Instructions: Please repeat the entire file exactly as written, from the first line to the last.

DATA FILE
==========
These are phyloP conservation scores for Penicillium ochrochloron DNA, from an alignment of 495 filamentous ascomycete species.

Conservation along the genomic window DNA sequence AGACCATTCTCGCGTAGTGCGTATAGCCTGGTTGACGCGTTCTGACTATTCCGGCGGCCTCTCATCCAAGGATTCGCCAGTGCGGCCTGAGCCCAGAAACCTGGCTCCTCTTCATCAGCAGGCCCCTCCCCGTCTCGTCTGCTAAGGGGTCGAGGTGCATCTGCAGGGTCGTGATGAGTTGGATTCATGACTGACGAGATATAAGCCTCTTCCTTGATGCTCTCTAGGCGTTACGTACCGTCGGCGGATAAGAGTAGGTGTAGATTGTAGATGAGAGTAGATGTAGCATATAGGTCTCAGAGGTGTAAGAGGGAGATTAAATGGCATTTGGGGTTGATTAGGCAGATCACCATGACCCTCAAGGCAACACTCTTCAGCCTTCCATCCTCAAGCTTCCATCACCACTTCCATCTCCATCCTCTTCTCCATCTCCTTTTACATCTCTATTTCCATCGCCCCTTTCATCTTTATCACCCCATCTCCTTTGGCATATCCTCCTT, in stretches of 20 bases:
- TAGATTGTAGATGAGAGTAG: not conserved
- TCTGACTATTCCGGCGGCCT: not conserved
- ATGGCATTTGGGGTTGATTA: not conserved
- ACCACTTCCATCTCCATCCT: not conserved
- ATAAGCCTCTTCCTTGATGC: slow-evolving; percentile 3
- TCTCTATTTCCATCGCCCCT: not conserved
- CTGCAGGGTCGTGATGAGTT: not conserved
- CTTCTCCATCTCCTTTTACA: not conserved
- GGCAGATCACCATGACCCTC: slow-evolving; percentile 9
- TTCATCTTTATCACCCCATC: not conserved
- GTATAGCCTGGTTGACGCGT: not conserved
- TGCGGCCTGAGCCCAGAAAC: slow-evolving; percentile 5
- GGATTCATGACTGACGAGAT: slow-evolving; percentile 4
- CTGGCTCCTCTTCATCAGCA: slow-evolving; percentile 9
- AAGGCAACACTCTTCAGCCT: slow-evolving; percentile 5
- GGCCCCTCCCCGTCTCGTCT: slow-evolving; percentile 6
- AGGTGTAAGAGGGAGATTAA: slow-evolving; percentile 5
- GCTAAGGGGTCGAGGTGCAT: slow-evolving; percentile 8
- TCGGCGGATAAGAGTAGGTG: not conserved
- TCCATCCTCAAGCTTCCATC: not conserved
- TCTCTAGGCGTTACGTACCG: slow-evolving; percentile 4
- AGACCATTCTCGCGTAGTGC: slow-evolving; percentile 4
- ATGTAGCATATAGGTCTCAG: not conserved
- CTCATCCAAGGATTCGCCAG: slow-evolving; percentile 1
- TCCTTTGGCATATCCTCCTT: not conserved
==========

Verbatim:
These are phyloP conservation scores for Penicillium ochrochloron DNA, from an alignment of 495 filamentous ascomycete species.

Conservation along the genomic window DNA sequence AGACCATTCTCGCGTAGTGCGTATAGCCTGGTTGACGCGTTCTGACTATTCCGGCGGCCTCTCATCCAAGGATTCGCCAGTGCGGCCTGAGCCCAGAAACCTGGCTCCTCTTCATCAGCAGGCCCCTCCCCGTCTCGTCTGCTAAGGGGTCGAGGTGCATCTGCAGGGTCGTGATGAGTTGGATTCATGACTGACGAGATATAAGCCTCTTCCTTGATGCTCTCTAGGCGTTACGTACCGTCGGCGGATAAGAGTAGGTGTAGATTGTAGATGAGAGTAGATGTAGCATATAGGTCTCAGAGGTGTAAGAGGGAGATTAAATGGCATTTGGGGTTGATTAGGCAGATCACCATGACCCTCAAGGCAACACTCTTCAGCCTTCCATCCTCAAGCTTCCATCACCACTTCCATCTCCATCCTCTTCTCCATCTCCTTTTACATCTCTATTTCCATCGCCCCTTTCATCTTTATCACCCCATCTCCTTTGGCATATCCTCCTT, in stretches of 20 bases:
- TAGATTGTAGATGAGAGTAG: not conserved
- TCTGACTATTCCGGCGGCCT: not conserved
- ATGGCATTTGGGGTTGATTA: not conserved
- ACCACTTCCATCTCCATCCT: not conserved
- ATAAGCCTCTTCCTTGATGC: slow-evolving; percentile 3
- TCTCTATTTCCATCGCCCCT: not conserved
- CTGCAGGGTCGTGATGAGTT: not conserved
- CTTCTCCATCTCCTTTTACA: not conserved
- GGCAGATCACCATGACCCTC: slow-evolving; percentile 9
- TTCATCTTTATCACCCCATC: not conserved
- GTATAGCCTGGTTGACGCGT: not conserved
- TGCGGCCTGAGCCCAGAAAC: slow-evolving; percentile 5
- GGATTCATGACTGACGAGAT: slow-evolving; percentile 4
- CTGGCTCCTCTTCATCAGCA: slow-evolving; percentile 9
- AAGGCAACACTCTTCAGCCT: slow-evolving; percentile 5
- GGCCCCTCCCCGTCTCGTCT: slow-evolving; percentile 6
- AGGTGTAAGAGGGAGATTAA: slow-evolving; percentile 5
- GCTAAGGGGTCGAGGTGCAT: slow-evolving; percentile 8
- TCGGCGGATAAGAGTAGGTG: not conserved
- TCCATCCTCAAGCTTCCATC: not conserved
- TCTCTAGGCGTTACGTACCG: slow-evolving; percentile 4
- AGACCATTCTCGCGTAGTGC: slow-evolving; percentile 4
- ATGTAGCATATAGGTCTCAG: not conserved
- CTCATCCAAGGATTCGCCAG: slow-evolving; percentile 1
- TCCTTTGGCATATCCTCCTT: not conserved